Channels of Internal Communication

Vector businessman online communicatiion connection business

Successful organizations tend to also have excellent communication strategies. I’m of the opinion that to communicate well externally, an organization must be united internally as well.

Productivity increases 20-25% in organizations with connected employees, however 70% of employees are not engaged at work (Paton, 2015). It stands to reason, most organizations have room to grow in the arena of internal communication.

Internal communication is simply communication that happens within an organization. That can be in any form from an official address to an impromptu conversation between employees.

The communication climate is the general framework of communication flow within the organization. It differs according to the nature and mission of the organization as well as its leadership. It can be freely flowing (open and welcoming) in some environments and stifled (quiet and confidential) in others. It’s one of the key components of a successful organization and is recognizable almost immediately upon entering.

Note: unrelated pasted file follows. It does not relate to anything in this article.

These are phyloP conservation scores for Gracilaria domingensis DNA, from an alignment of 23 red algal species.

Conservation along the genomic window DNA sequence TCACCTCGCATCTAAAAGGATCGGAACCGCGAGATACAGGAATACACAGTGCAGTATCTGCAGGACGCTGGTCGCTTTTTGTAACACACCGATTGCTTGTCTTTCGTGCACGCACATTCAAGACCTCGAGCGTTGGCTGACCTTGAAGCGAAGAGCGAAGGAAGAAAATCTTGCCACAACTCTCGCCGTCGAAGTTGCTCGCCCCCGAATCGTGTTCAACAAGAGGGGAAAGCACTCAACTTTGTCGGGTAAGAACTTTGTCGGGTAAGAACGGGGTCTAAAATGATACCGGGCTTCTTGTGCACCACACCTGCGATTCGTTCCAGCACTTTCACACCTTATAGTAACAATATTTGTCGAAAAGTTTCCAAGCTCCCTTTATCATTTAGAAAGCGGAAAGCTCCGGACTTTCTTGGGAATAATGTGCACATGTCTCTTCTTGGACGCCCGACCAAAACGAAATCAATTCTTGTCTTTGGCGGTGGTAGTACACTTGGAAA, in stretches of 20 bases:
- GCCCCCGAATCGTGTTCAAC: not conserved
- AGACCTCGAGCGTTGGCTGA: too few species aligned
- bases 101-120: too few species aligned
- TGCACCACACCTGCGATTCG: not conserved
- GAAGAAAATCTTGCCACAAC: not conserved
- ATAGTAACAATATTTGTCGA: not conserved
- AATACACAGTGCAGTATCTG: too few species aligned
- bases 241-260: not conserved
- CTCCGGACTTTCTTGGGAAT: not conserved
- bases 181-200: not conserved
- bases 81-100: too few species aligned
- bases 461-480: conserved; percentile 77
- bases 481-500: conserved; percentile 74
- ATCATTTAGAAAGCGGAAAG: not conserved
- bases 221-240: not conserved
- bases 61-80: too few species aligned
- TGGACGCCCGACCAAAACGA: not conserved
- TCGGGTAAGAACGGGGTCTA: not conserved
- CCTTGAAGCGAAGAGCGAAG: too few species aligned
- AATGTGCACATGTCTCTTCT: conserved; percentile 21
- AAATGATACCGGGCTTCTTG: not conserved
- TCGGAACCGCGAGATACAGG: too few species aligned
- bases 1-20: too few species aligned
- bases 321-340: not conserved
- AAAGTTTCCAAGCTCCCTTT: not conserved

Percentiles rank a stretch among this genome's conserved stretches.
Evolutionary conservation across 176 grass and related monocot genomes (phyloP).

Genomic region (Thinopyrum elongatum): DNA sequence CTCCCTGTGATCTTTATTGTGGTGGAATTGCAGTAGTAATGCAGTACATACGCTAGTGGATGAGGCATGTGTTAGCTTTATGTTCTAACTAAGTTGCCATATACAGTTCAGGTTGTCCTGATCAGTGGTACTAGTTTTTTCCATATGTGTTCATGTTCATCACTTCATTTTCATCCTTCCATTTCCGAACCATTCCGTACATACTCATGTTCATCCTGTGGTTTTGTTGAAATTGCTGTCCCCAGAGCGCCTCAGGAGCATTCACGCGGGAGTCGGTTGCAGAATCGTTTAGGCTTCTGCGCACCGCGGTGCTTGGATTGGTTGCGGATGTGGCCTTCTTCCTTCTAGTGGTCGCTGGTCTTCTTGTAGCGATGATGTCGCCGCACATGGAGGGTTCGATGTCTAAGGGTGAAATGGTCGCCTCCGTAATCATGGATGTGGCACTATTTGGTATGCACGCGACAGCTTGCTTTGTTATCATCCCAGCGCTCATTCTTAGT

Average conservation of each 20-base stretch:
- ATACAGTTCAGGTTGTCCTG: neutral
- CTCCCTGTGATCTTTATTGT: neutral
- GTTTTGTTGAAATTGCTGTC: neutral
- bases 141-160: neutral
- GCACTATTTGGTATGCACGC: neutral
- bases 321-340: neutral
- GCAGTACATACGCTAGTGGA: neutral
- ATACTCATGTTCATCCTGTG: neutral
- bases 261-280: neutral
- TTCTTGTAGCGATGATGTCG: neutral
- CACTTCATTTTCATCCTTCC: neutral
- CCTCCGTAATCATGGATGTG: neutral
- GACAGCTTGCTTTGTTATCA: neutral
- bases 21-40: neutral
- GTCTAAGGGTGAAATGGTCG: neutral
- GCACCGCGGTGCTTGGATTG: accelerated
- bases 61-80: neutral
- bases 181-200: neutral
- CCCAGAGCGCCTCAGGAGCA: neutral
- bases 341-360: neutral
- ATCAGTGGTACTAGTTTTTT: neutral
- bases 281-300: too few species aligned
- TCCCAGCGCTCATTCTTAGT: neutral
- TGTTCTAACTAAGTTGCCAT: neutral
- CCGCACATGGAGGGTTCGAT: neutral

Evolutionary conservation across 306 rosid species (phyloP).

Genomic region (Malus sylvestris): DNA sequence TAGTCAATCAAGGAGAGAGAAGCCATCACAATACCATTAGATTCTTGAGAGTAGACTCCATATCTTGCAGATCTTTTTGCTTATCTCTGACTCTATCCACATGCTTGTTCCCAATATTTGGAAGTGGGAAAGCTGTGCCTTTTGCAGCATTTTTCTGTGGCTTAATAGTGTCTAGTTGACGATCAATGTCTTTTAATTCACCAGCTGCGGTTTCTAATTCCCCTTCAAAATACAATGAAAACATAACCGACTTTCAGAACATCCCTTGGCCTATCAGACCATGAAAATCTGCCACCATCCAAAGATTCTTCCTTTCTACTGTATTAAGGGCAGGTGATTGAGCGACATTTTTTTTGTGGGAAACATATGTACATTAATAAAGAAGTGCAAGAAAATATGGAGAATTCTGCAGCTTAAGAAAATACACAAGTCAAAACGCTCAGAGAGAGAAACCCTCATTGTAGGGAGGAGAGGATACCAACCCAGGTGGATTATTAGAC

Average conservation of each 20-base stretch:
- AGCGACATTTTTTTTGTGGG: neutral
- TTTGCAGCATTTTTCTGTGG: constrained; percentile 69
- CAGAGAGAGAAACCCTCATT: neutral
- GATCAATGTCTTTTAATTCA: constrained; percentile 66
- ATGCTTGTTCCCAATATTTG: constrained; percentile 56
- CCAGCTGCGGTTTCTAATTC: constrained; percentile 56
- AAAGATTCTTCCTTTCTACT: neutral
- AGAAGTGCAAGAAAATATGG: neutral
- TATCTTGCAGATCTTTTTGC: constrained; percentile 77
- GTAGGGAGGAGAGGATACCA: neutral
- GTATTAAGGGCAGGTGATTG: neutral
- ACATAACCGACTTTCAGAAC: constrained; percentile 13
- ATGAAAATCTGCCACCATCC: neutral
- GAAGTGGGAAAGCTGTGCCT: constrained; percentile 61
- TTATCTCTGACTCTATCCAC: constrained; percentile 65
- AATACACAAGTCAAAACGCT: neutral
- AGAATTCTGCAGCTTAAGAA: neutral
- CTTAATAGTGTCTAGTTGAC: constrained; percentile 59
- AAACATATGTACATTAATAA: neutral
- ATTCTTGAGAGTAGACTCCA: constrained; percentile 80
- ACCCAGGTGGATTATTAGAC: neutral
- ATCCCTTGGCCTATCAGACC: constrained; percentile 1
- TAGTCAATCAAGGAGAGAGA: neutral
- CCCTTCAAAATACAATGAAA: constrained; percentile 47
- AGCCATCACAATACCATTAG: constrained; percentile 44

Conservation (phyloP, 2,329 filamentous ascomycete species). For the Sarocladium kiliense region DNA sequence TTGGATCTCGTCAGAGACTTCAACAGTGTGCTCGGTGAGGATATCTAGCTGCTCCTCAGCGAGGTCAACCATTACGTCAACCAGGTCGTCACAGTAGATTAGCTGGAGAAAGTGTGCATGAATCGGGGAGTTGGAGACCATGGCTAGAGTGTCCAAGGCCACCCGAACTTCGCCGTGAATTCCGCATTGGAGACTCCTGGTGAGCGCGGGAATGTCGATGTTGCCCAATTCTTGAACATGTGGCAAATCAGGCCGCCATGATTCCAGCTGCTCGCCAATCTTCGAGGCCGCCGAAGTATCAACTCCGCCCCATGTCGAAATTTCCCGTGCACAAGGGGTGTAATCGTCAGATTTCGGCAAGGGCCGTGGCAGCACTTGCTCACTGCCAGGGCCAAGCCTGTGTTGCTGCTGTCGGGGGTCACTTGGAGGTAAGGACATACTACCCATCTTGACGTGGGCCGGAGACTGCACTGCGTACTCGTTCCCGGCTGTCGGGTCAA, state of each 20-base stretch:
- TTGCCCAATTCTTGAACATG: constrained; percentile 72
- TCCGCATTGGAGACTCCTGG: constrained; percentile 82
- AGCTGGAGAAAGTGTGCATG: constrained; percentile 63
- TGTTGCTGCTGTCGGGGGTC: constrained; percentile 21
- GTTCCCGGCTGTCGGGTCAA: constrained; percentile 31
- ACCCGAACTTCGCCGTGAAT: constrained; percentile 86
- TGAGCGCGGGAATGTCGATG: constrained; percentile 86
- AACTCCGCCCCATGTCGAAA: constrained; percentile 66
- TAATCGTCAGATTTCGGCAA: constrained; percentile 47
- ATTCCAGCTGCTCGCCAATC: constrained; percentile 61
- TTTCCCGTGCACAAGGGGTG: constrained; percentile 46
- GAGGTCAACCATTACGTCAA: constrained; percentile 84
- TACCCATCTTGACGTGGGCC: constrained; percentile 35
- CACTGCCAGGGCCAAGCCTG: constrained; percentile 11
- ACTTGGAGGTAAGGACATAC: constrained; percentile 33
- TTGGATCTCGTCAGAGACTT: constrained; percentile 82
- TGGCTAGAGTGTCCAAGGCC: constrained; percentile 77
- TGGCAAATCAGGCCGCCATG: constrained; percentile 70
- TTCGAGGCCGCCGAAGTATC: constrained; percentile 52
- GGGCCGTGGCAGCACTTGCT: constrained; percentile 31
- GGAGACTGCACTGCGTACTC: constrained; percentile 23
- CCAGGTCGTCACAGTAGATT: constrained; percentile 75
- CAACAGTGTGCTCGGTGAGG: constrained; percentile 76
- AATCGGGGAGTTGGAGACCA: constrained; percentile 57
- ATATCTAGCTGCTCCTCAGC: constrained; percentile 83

Regardless of the climate, internal communication can always improve. Over-communication isn’t a term that’s used very often when referring to communicating within an organization.

This week I’ve studied some traditional methods of internal communication, as well as some more modern platforms for information sharing within organizations. Since effective communication is so valuable, leading to motivation, productivity and loyalty, choosing the best way to communicate a message internally can be challenging. This decision requires wisdom and foresight from organization leaders. The message content, audience, severity and timing must be considered when selecting the preferred communication channel.